CE41 - Inégalités, discriminations, migrations

Communal Solidarities. Mutual aid networks of Catholic, Protestant and Jewish minorities and diasporas (17th-18th century) – SOLIDAMIN

Submission summary

"Pour toi, Arménie..." (For you, Armenia...). In France, this refrain recalls the surge of solidarity that swept through Europe after the 1988 Spitak earthquake: on the initiative of a famous member of the Armenian diaspora, funds were collected and sent to the other side of the continent for distribution. Dispersed communities have carried out such operations for centuries. In the 17th and 18th centuries, religious divisions and wars tore Europe apart. Money, people, information and know-how circulated on the occasion of large collections and international relief operations. However, "long-distance" relief can't be considered as "humanitarian aid" at that time. Primarily, oppressed co-religionists were helped through collections and money transfers, such as those organised by Protestant groups in England, the United Provinces, the Swiss Confederation and the Holy Roman Empire.
The SOLIDAMIN project will investigate how mutual aid practices enabled religious and diasporic minorities to construct their collective belonging across 17th and 18th century Europe. It will provide a cross-sectional and comparative analysis of a wide variety of relief operations involving dispersed communities, in particular Calvinist Protestants (Huguenots, Walloons), Jews (Judeo-Iberians, Italian Jews), Catholics (exiled British Catholics, Oriental Catholics), but also French 'political' emigrants following the French Revolution.
This project, which is situated in a perspective of social history on a European scale, is innovative in its global and comparative approach to the solidarity networks of this period. Three lines of work will be pursued.
1/ It will ask how the various arguments developed around solidarity practices account for the link caused by the exchange of goods. The "minority fact" raises the question of the boundaries of the collective, of assigned or fantasised common identities, and of the significance of solidarity in the consolidation or weakening of constituted social groups.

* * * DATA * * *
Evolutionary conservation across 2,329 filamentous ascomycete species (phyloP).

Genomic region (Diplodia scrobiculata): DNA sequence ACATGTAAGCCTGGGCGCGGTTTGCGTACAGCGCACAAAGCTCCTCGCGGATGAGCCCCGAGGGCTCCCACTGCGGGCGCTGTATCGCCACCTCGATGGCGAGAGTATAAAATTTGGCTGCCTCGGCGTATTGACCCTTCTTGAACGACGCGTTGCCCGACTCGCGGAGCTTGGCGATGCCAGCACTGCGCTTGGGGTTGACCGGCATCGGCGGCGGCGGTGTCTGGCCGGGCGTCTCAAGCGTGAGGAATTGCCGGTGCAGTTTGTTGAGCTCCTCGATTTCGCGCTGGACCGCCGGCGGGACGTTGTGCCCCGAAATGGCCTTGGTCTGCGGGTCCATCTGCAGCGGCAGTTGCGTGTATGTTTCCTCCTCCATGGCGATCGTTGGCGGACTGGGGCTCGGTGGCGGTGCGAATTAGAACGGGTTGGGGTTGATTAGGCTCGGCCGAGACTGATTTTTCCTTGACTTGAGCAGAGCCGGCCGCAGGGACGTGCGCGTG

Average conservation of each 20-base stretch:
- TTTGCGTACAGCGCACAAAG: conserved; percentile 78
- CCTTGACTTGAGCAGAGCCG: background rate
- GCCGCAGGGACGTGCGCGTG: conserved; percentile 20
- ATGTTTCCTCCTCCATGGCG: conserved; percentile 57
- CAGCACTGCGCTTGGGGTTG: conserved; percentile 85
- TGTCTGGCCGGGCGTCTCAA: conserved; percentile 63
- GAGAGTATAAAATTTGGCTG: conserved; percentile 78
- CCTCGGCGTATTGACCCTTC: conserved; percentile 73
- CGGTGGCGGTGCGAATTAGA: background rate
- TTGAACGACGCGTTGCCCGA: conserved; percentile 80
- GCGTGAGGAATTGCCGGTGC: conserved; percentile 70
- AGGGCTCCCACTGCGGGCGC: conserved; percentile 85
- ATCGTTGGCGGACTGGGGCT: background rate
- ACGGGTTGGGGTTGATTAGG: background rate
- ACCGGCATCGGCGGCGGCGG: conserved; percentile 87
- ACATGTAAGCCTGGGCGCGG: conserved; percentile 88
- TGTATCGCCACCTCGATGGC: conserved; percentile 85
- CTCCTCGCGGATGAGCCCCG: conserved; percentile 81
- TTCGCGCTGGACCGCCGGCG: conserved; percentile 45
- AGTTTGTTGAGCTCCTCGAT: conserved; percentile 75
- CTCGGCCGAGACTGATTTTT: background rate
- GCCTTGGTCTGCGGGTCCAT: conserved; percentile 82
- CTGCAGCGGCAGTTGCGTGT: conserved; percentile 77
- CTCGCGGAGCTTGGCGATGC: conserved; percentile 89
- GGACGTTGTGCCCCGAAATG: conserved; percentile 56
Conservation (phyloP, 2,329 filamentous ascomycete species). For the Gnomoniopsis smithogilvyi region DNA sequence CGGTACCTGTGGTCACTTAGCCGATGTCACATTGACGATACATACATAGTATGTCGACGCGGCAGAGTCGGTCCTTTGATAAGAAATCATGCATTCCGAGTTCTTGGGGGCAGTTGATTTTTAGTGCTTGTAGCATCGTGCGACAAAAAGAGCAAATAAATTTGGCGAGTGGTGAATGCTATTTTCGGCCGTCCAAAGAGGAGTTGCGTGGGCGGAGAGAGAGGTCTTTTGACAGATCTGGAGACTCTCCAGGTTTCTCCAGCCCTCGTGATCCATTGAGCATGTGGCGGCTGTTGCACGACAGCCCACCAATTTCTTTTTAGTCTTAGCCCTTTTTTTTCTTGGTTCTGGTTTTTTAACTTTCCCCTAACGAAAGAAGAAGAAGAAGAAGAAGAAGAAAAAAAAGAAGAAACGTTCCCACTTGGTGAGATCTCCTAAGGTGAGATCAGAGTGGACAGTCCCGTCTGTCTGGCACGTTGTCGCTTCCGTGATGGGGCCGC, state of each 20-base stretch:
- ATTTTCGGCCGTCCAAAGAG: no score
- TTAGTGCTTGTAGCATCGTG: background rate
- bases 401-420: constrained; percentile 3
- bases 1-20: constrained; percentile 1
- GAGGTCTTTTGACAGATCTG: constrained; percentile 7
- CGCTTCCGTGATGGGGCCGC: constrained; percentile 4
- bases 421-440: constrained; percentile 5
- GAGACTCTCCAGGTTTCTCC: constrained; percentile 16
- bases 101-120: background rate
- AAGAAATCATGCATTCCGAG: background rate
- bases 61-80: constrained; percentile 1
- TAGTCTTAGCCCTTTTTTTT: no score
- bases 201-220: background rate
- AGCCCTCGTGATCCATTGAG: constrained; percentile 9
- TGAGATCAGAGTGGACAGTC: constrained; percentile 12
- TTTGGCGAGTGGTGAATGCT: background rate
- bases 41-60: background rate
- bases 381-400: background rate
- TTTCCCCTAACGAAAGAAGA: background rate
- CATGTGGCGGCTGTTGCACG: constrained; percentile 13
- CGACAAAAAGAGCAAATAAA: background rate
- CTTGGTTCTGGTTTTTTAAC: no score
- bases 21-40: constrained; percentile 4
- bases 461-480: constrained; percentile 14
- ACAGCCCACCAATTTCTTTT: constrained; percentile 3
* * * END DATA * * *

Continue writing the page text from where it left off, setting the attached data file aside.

2/ It will study the financial flows managed by networks and attributed according to normative criteria. The infrastructures of solidarity require advanced skills, but also a network of followers to implement operations, and thus form a shifting geography that is not the same as that of the paths of exile.
3/ It will examine the circulations of goods, people and values as structuring minority groups. They define the "territories" of diasporas and connect communities, articulating the "local" to the "global".
Charitable features such as the habit of answering calls for help, techniques of persuasion, the circulation of funds, the control of distribution are incubators of wider socio-religious developments. They contribute to the development of collective identities across Europe, to the imposition of norms of behaviour or to the emergence of philanthropy, for it is often through their margins that societies are transformed.
The SOLIDAMIN project has three objectives: (1) To take the measure of collection and mutual aid operations for the benefit of, or by, minority groups in the 17th and 18th centuries, thanks in particular to the creation of a GIS documentary database, based on the Linked Open Data principle. (2) Compare the practices (oscillating between connivance and competition) of the assistance economy of these different groups. (3) Valorise the results in an online documentary atlas (webmapping) to disseminate them to the public and provide a heuristic tool for researchers. It is based on a collaboration between thirteen historians from French and European institutions (Spain, England, the Netherlands), to which will be added a research engineer, several master's students and a web developer.

Project coordination

Mathilde Monge (France, Amériques, Espagne, Sociétés, Pouvoirs, Acteurs)

The author of this summary is the project coordinator, who is responsible for the content of this summary. The ANR declines any responsibility as for its contents.

Partner

FRA.M.ESPA France, Amériques, Espagne, Sociétés, Pouvoirs, Acteurs

Help of the ANR 469,169 euros
Beginning and duration of the scientific project: December 2021 - 36 Months

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